One set of challenges that programs may soon face is related to funding. Neel Saxena, Chief Advancement Officer at Fair Chance and DC OST Coalition co-chair, reminded the Deputy Mayor about the fiscal cliff that the OST sector may face in 2024, when the federal funds allocated to OST through the American Rescue Plan Act of 2021 will expire. These funds provided a significant boost to OST at a difficult time for many programs, and Saxena emphasized the need for DC to commit local, recurring dollars to replace the one-time funds.

Kihn acknowledged this concern and stressed that every program receiving federal relief funds is asking similar questions as they plan for the future. While he did not speak to specific dollar figures that the District could commit to OST, Kihn reinforced his personal support for OST providers and the critical programming they provide for youth and families.

“Over the course of this pandemic, many of us have appreciated the power and importance of OST more and more,” Kihn said.

The DC OST Coalition will continue to advocate for full funding for OST so that programs can build capacity and expand their impact even after the federal funds run out.

Connecting Youth Experiencing Homelessness to Opportunities

One category of youth that is often the most difficult to connect with crucial services is those experiencing homelessness. In DC, 1 and 15 students in DC Public Schools and DC public charter schools are known to experience homelessness each year, and the vast majority of them are Black. DC Action’s Youth Economic Justice and Housing Coalition members spoke to Deputy Mayor Kihn about what the District must do to expand access to the comprehensive supports and resources that youth need to transition from homelessness.

The first of these is a workforce development program for youth experiencing homelessness, who have unique needs that the current system does not meet. DC Action Senior Policy Analyst and Youth Justice Coalition Co-Chair Rachel White said such a program must be trauma-informed, provide stipends and incentives, and result in employment or further education for youth participants.

Kihn noted that DC has invested heavily in youth workforce programming and work-based learning, but that there may be a need to carve out space in some of these programs for youth experiencing homelessness.

Another priority for supporting youth experiencing homelessness is re-engaging youth who have become disconnected from schools during the pandemic. Executive Director of the Homeless Children’s Playtime Project and Youth Justice Coalition Co-chair Jamila Larson told Deputy Mayor Kihn that as the homeless support system in DC shifts away from shelters, schools are increasingly becoming hubs for unhoused youth to receive support.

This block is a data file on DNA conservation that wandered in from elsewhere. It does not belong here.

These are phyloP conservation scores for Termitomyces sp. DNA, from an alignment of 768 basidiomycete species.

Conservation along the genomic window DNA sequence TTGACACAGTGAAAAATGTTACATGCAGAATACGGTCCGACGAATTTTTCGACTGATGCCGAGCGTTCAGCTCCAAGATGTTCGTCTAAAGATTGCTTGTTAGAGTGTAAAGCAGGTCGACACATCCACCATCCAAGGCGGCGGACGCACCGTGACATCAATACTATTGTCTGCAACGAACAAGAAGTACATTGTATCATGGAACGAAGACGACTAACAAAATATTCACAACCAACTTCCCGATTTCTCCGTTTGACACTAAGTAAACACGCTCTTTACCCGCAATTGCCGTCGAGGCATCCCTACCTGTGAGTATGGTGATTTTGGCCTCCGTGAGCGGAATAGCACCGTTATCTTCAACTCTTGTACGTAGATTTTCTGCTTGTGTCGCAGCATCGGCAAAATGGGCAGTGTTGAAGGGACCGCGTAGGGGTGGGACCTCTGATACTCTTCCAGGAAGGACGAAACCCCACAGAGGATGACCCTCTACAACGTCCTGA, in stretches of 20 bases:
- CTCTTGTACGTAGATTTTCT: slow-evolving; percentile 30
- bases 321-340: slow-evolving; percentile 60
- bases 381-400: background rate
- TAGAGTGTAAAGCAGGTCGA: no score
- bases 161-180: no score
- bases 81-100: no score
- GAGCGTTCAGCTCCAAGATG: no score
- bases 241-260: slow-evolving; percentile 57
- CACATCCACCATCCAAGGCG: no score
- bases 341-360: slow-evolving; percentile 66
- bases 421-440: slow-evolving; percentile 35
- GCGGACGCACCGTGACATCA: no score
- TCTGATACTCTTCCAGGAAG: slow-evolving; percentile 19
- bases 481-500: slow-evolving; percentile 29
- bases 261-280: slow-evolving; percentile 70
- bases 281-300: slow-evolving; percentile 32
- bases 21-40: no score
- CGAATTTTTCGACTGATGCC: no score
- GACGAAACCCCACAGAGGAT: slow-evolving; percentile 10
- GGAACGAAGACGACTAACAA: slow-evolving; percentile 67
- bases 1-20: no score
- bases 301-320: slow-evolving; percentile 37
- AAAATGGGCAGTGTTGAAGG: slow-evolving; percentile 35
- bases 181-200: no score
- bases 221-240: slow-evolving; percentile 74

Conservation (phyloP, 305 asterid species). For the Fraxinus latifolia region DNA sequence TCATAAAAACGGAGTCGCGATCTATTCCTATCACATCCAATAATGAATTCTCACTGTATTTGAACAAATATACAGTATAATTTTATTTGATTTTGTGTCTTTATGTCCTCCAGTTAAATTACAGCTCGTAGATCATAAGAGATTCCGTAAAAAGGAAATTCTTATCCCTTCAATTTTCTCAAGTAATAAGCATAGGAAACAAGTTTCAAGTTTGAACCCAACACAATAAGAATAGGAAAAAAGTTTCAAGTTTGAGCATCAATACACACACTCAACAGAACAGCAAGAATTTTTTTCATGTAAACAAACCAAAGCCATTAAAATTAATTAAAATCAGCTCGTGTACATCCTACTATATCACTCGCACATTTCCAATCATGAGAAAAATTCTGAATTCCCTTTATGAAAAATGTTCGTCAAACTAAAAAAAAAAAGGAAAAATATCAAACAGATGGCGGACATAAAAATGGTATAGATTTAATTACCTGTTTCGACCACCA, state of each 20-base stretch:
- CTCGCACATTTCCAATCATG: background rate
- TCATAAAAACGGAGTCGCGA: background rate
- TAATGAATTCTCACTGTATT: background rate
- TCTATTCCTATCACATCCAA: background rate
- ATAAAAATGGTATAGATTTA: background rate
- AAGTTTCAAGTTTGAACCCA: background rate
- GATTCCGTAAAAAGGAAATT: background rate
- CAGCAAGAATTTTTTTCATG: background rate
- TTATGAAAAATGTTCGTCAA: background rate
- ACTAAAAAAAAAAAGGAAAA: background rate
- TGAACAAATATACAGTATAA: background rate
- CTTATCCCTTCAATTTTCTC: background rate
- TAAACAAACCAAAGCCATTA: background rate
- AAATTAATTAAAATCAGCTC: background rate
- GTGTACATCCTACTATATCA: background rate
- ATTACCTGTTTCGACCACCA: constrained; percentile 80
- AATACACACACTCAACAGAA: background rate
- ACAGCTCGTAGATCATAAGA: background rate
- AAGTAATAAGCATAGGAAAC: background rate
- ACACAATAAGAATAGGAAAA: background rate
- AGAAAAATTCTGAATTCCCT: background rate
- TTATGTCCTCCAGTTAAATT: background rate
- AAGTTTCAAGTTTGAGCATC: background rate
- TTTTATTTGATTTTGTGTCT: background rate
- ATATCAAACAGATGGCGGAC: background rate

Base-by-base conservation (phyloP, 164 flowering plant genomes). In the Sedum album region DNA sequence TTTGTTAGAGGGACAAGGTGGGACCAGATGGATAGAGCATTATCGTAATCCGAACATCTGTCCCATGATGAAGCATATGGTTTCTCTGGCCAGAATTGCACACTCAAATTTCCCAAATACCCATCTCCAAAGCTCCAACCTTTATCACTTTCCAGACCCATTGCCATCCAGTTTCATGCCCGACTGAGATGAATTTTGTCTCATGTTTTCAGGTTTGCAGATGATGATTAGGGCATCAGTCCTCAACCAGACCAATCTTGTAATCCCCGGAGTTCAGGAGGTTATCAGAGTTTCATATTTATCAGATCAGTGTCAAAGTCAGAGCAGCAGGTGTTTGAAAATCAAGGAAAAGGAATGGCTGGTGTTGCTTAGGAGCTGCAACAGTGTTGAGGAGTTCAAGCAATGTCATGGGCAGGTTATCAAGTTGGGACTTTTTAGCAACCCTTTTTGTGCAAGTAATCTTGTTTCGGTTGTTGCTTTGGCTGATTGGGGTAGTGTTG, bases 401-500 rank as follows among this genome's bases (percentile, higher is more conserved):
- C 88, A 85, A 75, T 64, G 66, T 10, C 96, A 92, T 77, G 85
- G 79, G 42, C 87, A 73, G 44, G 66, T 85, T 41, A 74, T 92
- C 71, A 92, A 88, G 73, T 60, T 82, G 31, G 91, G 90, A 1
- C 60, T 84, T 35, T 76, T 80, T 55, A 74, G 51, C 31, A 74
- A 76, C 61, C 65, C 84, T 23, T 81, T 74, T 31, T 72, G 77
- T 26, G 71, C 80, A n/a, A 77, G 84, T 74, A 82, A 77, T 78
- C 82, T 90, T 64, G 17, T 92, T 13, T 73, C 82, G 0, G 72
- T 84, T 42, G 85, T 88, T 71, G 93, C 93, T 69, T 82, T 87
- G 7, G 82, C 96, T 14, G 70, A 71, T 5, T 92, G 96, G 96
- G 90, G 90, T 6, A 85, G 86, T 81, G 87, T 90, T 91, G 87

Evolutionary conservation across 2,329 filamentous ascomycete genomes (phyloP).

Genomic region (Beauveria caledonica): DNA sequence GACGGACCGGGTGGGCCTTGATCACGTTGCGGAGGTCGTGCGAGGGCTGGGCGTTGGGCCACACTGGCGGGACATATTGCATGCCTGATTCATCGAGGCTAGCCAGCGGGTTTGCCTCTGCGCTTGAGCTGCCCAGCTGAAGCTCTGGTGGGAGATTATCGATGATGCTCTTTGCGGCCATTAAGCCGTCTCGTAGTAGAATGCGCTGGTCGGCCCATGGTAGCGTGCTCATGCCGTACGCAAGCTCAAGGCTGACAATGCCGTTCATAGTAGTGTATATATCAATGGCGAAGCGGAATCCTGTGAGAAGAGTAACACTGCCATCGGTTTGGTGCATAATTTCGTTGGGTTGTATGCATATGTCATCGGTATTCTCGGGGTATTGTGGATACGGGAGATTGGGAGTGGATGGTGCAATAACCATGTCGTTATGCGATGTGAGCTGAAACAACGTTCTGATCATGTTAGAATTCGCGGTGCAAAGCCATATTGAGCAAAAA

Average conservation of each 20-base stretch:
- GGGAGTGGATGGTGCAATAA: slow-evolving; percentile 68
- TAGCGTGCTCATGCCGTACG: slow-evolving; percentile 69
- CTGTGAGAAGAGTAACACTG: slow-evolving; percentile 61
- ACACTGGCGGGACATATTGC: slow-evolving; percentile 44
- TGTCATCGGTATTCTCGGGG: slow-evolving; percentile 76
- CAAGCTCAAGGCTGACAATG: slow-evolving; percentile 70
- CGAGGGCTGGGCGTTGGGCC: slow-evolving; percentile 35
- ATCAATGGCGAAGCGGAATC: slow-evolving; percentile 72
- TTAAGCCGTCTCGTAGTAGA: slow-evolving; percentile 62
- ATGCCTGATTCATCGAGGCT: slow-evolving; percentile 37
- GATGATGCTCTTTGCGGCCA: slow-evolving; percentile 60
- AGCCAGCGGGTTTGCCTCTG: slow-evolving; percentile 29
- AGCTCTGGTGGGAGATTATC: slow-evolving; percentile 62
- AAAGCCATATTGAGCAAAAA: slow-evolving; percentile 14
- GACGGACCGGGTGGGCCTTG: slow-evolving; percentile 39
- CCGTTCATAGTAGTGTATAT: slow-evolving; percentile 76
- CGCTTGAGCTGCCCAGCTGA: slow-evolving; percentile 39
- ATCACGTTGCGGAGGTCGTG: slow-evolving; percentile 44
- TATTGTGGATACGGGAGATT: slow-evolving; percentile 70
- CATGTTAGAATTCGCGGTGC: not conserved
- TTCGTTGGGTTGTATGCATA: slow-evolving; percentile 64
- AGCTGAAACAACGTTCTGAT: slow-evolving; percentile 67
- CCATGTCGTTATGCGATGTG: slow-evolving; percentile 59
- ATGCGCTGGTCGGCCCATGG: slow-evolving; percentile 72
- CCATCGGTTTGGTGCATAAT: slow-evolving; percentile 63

“The pandemic has meant that we know much less about students than before,” Larson said. “Fewer students experiencing homelessness are being identified or enrolled in schools, with significant unmet needs remaining.”

Larson asked Kihn how the District’s education agencies are working to re-engage disconnected students and address learning loss that threatens to derail opportunities for students, especially those experiencing homelessness.

The Deputy Mayor said that while public school enrollment overall did not decrease last year, his office remains deeply concerned about students who may be enrolled but not attending school, including those experiencing homelessness. To address this, the District ran an outreach campaign to families about safety protocols and resources, and looped in schools, who are the primary point of connection to many families. In addition, the Deputy Mayor’s office worked with the Child and Family Services Agency to increase staffing in the triage unit, which is the non-punitive unit that connects with families to help them overcome barriers to attending school.

To make up for missed learning due to the pandemic, the DME’s office is promoting “high-impact tutoring” at schools, in OST programs, and in nontraditional places including summer camps and job placements where students can receiving tutoring while also earning money and getting job experience.

Kihn said meetings like this are a valuable opportunity for advocates and providers of services that benefit youth and families to share observations and ideas from real-life experiences and hold the government accountable.

“You all really do bring new and creative ideas to the table and challenge me and challenge us in the government to think bigger and better in OST, early childhood, and other areas to bring programs and services to our residents to address the needs we have as a city,” Kihn said.

February 3, 2022